One of the things that is coming to fore as I an working through the small introduction to Anglo-Saxon history which has turned into its own research project is the inability of individuals to properly assess the actual impact of current events in their time.
Time and time again in my reading, events (mostly battles in this case) occur and are considered to be of major importance. In some cases they are: the battle of Mons Badonicus (circa 500 A.D.) bought the Romano-British the breathing space of a generation, but also concentrated the invading Angles, Saxons, and Jutes into a small area that became totally Germanized unlike most of the other barbarian invasions of Western Europe at the time, which flowed over and through the population, becoming a thin elite class which was subsumed into the existing population.
Or the battle of Brunanburh (we are not quite there yet) in 937 A.D., in which the King of The English engaged the Kings of Strathclyde, Scotland, and the Norse Kingdom of Ireland. In the literature at the time, it was felt to be "The Deciding Battle of England" - yet a little over a hundred years later, the entire Anglo-Saxon kingdom and its ruling class were overthrown by Norman invaders.
One could argue that the Concert of Europe (1815) may not have fully played out until World War 1 (1914-1918), or World War I did not fully play out until World War II (1939-1945) or that any of the events that were current even five years ago have played out to their logical conclusions. In my lifetime I have seen the end of the Cold War, but still live within the framework set up by it; the final implications of it may not be fully visible until well after my death.
There are events that really do change things, of course: the defeat of the Vikings by Alfred the Great at the Battle of Ethandun (Edington) in 878 A.D. really did change the course of history (had Alfred lost, the likelihood any Anglo-Saxon kingdom would have survived would have been much smaller). The defeat of Nazi Germany in 1945 really did change Western (and Eastern) Europe. The Russian Revolution of 1917 really did change everything about the Russian state as did the Chinese Revolution in 1949. Sometimes one can look an event and say very clearly, "This changes things".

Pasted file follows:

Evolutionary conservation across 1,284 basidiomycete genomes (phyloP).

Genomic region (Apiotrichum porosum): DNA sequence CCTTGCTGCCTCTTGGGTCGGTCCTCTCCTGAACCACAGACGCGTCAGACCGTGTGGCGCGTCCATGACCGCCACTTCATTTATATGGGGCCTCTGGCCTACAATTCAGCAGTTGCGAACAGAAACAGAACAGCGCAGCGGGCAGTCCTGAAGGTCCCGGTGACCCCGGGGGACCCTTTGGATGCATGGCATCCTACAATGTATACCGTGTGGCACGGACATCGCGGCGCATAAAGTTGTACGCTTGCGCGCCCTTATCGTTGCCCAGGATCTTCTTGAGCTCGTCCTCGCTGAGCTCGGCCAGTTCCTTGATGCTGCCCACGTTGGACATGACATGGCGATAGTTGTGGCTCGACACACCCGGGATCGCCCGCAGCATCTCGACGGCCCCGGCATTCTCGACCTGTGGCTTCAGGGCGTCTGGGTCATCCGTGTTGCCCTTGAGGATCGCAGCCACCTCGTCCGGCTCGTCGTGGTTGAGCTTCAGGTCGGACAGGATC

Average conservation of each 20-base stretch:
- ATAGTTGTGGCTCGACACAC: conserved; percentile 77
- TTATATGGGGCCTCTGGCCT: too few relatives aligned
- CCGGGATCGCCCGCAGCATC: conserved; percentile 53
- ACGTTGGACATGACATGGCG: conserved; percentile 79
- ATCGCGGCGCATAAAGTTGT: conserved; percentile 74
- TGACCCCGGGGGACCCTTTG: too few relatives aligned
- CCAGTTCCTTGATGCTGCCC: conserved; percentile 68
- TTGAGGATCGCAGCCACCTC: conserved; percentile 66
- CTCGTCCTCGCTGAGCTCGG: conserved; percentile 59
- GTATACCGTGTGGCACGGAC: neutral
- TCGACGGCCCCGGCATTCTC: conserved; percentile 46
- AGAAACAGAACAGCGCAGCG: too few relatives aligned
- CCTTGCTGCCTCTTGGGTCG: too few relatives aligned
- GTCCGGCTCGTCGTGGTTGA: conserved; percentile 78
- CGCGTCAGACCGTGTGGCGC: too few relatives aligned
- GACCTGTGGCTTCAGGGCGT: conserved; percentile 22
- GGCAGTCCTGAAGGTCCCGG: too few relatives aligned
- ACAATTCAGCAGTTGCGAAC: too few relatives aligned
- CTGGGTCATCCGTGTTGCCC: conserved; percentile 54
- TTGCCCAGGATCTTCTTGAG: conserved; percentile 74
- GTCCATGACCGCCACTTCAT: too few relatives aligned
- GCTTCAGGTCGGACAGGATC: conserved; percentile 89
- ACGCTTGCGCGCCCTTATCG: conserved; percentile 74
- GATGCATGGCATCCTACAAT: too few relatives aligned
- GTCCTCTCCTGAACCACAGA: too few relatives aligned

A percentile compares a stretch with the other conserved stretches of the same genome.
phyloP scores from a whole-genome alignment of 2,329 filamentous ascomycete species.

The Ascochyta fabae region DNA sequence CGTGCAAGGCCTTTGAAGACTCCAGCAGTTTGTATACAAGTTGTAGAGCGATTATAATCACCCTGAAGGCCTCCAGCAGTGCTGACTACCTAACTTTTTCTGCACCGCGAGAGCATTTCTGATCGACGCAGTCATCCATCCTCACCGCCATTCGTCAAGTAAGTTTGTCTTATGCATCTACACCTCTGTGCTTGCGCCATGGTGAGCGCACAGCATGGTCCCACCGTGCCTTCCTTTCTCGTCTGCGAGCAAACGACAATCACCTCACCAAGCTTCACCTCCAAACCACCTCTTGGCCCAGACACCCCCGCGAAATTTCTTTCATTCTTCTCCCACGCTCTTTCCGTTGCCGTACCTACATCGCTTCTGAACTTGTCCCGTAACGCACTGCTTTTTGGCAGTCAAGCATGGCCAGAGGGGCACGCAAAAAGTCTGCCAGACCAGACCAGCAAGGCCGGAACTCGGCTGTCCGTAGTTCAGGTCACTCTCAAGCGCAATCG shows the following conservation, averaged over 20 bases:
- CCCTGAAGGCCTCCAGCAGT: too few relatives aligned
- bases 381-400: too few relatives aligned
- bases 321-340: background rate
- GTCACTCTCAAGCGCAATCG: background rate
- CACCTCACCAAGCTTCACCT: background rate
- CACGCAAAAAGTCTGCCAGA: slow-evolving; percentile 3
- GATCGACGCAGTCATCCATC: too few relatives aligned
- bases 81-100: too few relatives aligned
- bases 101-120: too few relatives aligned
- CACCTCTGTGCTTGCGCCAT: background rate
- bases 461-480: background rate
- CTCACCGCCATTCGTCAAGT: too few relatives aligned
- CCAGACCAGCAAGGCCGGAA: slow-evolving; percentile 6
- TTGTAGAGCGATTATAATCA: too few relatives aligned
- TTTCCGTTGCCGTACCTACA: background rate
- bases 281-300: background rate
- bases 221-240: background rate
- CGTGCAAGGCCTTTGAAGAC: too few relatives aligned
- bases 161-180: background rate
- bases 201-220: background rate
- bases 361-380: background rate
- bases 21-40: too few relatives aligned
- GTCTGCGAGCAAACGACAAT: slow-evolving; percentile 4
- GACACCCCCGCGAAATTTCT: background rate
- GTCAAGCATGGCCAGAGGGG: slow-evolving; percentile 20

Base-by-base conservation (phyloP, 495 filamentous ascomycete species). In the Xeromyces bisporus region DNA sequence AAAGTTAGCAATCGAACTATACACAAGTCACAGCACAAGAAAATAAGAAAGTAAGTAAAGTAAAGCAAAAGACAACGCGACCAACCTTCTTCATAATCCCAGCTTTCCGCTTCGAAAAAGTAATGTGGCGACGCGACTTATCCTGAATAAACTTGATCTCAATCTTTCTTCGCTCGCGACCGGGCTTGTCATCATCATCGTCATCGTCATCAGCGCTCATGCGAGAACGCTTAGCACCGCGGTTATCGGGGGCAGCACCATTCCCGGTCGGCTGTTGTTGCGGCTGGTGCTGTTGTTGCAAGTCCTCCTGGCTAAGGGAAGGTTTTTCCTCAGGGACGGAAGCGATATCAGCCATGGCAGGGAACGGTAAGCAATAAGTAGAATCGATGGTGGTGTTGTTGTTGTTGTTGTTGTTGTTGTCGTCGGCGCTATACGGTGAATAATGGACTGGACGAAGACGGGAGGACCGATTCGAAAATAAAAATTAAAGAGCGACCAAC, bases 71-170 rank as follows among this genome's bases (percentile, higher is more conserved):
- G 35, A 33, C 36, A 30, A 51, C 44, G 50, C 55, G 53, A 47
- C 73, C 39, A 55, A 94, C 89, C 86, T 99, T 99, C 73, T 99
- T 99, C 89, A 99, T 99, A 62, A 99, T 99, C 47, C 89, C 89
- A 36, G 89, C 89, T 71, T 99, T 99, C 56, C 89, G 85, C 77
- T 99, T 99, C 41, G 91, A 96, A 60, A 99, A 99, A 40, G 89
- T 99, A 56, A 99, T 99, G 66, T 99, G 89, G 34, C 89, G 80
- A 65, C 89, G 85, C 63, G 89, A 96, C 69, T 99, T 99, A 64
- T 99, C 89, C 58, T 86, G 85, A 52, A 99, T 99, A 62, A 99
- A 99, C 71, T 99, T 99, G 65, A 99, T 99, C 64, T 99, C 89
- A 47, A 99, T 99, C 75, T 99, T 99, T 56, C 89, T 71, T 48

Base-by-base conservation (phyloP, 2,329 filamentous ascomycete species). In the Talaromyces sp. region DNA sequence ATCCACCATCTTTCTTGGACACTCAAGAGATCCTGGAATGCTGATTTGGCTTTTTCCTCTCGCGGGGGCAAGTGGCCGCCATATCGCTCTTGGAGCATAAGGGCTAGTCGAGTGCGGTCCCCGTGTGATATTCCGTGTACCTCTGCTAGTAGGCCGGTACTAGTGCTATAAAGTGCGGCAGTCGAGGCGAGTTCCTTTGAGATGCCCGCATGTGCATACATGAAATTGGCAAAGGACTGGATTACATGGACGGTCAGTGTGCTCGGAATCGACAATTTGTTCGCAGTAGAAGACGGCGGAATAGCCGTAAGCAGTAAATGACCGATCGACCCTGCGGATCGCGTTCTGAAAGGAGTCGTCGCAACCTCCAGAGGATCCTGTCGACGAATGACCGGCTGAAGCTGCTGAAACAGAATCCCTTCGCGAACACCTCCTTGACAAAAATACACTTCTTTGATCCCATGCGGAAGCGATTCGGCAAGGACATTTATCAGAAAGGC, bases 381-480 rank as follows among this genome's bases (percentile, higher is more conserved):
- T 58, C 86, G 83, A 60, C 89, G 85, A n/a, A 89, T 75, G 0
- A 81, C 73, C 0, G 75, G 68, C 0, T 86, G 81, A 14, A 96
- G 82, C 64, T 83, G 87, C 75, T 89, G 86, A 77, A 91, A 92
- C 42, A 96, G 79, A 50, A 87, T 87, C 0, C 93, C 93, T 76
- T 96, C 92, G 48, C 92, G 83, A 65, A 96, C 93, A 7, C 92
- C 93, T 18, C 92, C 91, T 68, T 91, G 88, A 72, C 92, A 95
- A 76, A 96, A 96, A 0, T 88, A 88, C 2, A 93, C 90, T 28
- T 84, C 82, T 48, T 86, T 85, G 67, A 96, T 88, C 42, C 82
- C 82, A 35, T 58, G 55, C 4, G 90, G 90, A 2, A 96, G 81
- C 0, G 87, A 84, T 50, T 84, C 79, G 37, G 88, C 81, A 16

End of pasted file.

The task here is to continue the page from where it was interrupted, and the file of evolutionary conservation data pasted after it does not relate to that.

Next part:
We are awash in media and news these days: 24/7/365 updates, if one wants them. And one can spend their time running through nothing but news cycle after news cycle, only to discover after the fact that the news cycle had absolutely no impact on things whereas some event that was not even on one's radar turns out to be a significant development.
It is a hard balance to hold, this looking forward and back and to the sides all at the same time while trying to keep one's own life on track and moving forward towards the plans one has set in place. The only advice I can constantly remind myself of is that while events local, national, and international have the ability to impact my life, the only thing I can truly control is my own reactions, both emotional and practical actions.
If history teaches one anything, it is that the world has always been a troubled place. And as to the impact of current events on the future, one can look to that paragon of wisdom, Yoda: "Always in motion is the future. Difficult to see."
We can see the immediate impact of events, but can only see their long term impacts as we live through our days, twenty-four hours at a time. That, too, has not changed since before the time that history was recorded and "the future" became a thing.